Don't know

0

 

TOTAL

0

 

 

 

Clevedon water connection targeted rate

 

 

 

Support

0

 

Do not support

0

 

Other

0

 

Don't know

0

 

TOTAL

0

 

 

 

 

Recommendations on local matters 

55.     This report allows the local board to recommend local matters to the Governing Body for consideration as part of the 10-year Budget process, in May 2021. This includes:

·    any new/amended business improvement district targeted rates

·    any new/amended local targeted rate proposals 

·    proposed locally driven initiative capital projects outside local boards’ decision-making responsibility

·    release of local board specific reserve funds.

·    approve its advocacy initiatives for inclusion (as an appendix) to its 2021/2022 Local Board Agreement

Local targeted rate and business improvement district targeted rate proposals

55.     Local boards are required to endorse any new or amended locally targeted rate proposals or business improvement district (BID) targeted rate proposals in their local board area. Note that these proposals must have been consulted on before they can be implemented.

56.     Local boards then recommend these proposals to the Governing Body for approval of the targeted rate. 

57.     There were no new or amended BID targeted rate proposals in the Devonport-Takapuna Local Board area.

Funding for Locally Driven Initiatives (LDI)

56.     Local boards are allocated funding for local driven initiatives (LDI) annually, to spend on local projects or programmes that are important to their communities. Local boards have decision-making over the LDI funds but need approval from the Governing Body where:

·    operational LDI funding is to be converted into capital LDI funding.

·    the release of local board specific reserve funds is requested, which are being held by the council for a specific purpose.

·    a LDI capital project exceeds $1 million.

These conditions do not apply to the Devonport-Takapuna local board for the 2021/2022 financial year.

Local board advocacy

57.     Local boards are requested to approve any advocacy initiatives for inclusion (as an appendix) to their 2020/2021 Local Board Agreement, taking into account the consultation feedback above. This allows the Finance and Performance Committee to consider these advocacy items when making decisions on the 10-year Budget 2021-2031 in May/June. 

58.     The Devonport-Takapuna Board’s advocacy initiatives for 2021-2031 and recommendations are shown below:

Advocacy Initiative

Recommendation

Advocating to council’s Governing Body that the new ferry terminal at Bayswater be fully funded in the Regional Land Transport Plan.

This matter will be dealt with when considering the Regional Land Transport Plan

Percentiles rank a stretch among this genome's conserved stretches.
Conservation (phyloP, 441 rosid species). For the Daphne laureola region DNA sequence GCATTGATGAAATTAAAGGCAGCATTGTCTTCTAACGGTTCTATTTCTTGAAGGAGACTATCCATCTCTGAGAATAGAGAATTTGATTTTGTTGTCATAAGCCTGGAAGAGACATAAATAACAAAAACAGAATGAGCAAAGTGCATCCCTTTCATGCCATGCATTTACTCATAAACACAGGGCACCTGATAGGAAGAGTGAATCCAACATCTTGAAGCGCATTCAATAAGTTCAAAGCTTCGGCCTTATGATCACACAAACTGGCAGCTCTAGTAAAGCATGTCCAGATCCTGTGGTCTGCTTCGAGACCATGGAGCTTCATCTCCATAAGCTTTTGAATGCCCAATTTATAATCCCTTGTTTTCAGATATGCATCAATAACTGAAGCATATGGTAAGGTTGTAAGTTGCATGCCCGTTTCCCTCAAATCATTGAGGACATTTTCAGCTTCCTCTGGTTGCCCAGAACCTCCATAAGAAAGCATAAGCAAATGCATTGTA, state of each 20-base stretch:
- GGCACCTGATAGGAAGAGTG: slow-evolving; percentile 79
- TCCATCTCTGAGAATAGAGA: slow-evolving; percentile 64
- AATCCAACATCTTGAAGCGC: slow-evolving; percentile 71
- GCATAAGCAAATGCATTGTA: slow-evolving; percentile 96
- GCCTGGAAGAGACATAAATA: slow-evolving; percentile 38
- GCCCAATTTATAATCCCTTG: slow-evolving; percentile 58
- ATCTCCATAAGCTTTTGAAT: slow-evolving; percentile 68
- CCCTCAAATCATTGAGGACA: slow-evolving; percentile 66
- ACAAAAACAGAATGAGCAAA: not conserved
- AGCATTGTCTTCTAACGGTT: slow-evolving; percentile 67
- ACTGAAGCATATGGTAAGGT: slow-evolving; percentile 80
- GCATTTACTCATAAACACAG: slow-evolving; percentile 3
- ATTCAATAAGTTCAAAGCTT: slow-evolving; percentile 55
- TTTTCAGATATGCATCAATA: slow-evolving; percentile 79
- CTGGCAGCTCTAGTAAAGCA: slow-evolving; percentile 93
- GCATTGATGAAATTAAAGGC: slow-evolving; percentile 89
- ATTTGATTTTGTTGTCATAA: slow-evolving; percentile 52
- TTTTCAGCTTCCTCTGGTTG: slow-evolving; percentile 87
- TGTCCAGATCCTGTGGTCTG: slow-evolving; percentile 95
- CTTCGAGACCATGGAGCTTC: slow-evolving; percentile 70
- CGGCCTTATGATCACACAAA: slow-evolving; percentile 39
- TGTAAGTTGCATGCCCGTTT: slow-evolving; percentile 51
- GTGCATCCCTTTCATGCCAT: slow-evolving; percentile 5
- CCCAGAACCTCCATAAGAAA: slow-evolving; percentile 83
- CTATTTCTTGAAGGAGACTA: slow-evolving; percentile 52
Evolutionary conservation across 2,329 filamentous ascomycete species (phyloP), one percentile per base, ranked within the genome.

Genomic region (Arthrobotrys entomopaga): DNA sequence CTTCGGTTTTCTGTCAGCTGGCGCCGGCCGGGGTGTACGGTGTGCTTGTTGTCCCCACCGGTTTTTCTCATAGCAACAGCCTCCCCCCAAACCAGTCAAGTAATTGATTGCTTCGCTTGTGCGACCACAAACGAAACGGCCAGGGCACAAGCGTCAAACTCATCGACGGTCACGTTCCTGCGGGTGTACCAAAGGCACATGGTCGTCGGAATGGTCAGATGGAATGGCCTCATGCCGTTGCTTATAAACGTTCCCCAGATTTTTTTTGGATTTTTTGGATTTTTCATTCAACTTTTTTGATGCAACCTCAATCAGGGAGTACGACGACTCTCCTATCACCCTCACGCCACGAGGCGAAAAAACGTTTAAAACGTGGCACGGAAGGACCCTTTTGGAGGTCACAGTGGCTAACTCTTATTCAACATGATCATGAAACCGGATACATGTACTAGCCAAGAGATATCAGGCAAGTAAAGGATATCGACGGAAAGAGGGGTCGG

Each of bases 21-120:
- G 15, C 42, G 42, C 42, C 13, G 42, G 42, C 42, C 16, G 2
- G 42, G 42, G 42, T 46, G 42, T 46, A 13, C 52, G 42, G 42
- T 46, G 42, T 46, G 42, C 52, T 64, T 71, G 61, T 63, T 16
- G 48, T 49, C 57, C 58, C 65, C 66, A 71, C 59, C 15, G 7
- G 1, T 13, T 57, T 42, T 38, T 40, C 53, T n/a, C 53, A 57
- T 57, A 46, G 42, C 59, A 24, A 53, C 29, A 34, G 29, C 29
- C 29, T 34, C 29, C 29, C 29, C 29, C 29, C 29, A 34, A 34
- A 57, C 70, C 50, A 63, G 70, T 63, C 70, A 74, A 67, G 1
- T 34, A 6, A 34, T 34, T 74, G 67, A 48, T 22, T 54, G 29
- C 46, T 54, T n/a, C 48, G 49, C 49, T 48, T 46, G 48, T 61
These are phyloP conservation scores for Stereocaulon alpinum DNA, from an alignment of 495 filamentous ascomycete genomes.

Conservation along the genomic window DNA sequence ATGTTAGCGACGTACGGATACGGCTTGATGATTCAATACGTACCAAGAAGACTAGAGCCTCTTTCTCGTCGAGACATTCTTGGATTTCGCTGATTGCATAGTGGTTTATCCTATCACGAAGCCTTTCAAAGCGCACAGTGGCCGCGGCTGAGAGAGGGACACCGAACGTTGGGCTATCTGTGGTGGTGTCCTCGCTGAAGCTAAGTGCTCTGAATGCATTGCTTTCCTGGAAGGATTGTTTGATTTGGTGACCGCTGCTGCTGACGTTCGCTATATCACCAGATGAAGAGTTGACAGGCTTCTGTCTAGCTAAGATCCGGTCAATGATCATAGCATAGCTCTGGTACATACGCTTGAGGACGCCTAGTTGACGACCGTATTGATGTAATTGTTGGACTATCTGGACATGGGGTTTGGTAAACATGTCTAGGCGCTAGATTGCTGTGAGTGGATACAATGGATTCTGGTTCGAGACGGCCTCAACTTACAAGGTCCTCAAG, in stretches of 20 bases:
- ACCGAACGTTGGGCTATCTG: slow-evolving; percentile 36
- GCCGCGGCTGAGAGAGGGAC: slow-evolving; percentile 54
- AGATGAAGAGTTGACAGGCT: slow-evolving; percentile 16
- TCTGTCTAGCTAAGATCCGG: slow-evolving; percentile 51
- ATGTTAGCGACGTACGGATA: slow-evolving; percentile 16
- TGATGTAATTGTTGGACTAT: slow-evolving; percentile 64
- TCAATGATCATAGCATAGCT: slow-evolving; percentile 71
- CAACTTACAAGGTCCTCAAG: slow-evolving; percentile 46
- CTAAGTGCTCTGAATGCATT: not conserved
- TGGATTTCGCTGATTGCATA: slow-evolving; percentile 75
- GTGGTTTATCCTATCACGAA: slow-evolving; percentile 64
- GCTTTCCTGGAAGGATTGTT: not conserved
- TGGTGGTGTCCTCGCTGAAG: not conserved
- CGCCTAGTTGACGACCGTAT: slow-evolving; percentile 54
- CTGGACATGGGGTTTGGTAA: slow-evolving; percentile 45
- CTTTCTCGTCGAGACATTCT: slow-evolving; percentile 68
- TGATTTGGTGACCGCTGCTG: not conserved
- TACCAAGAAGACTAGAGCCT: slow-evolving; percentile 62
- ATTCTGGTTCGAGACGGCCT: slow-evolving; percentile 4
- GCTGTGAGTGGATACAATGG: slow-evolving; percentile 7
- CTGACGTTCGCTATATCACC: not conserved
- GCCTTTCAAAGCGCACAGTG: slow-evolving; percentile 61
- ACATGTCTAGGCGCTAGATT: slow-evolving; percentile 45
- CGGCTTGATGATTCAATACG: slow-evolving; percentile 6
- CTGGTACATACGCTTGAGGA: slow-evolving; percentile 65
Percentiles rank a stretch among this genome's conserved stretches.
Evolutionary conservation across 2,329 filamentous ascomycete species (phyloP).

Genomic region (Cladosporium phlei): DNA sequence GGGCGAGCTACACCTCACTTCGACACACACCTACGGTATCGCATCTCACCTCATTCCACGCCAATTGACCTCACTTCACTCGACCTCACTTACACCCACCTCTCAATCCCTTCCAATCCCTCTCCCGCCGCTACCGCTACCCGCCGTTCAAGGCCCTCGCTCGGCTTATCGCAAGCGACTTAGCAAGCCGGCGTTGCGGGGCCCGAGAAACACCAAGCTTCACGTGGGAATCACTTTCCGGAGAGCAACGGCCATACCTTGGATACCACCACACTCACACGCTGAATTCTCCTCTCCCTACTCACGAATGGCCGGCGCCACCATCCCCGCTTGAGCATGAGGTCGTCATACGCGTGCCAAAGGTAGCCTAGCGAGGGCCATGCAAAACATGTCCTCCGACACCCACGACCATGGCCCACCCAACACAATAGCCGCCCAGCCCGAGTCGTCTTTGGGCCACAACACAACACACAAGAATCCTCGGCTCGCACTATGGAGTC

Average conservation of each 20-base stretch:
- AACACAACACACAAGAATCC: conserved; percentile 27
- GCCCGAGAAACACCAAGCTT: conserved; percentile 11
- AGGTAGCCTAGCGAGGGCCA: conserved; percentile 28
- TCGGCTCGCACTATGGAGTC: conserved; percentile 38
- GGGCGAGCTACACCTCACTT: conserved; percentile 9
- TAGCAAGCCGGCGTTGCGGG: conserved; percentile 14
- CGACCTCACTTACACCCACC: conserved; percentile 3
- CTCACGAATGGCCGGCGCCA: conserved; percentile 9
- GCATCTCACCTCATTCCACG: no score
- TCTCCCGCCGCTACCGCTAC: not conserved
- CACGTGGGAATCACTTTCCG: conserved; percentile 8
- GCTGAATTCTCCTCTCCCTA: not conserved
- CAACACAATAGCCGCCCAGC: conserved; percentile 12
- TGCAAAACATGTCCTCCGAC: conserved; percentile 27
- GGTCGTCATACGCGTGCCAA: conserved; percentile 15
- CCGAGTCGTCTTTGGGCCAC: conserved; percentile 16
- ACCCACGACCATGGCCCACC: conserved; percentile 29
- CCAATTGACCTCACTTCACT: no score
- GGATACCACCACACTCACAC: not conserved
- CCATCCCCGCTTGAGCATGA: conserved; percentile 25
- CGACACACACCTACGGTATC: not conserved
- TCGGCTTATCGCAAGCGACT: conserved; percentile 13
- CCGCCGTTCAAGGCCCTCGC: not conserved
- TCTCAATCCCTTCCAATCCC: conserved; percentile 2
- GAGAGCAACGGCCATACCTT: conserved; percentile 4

Advocating to the Governing Body for an extension to the length of time that the Water Quality and Natural Environment Targeted Rates are collected, ideally for the duration of the 10-year Budget 2021-2031 rather than finishing in 2028

 

This will be determined by the Governing Body in June 2021 after it has considered feedback received through the LTP consultation process

Advocating for an increase in the budget for the Safe Network s Programme that supports Safeswim and the work to identify and remedy illegal discharges at our beaches

Include in 2021-2022 Local Board Agreement

Advocating for local board transport capital funding to contribute to the cost of the new walking and cycling connection between Francis Street and Esmonde Road.

Include in 2021-2022 Local Board Agreement

Local board input on regional topics in the 10-year Budget 2021-2031

59.     Local boards have a statutory responsibility for identifying and communicating the interests and preferences of the people in its local board area in relation to Auckland Council’s strategies, policies, plans, and bylaws, and any proposed changes to be made to them. This report provides an opportunity for the local board to provide input on council’s proposed 10-year Budget 2021-2031.

In addition to the proposals covered in the consultation questions, the 10-year budget also sought feedback on the proposed the disposal of two heritage buildings in the local board area.

The properties at 3 Victoria Road, Devonport and Number 2 The Strand, Takapuna are heritage scheduled buildings that were identified as surplus to operational requirements and have been empty for a number of years.

Number 2 The Strand is an endowment property, and any sale would have to comply with the Local Government Act 2002 and the proceeds used in a way that is consistent with the purpose of the endowment.

60.     Feedback in relation to the disposal of these buildings reflects the comments made in the section of this report dealing with the question on Community Investment. However, these properties both have some special significance for residents in this area, particularly as each was used by previous local government entities and also located in prominent positions in the area. Those who support their retention feel these assets should be retained for future needs of the area’s population and that they will be better protected if in public ownership. Others comment that given budget constraints that these assets should be sold with proceeds either being reinvested in the local area or used to reduce debt. Funds are not available to upgrade, operate and maintain these assets and there is concern that they will further deteriorate if investment is not made in them soon.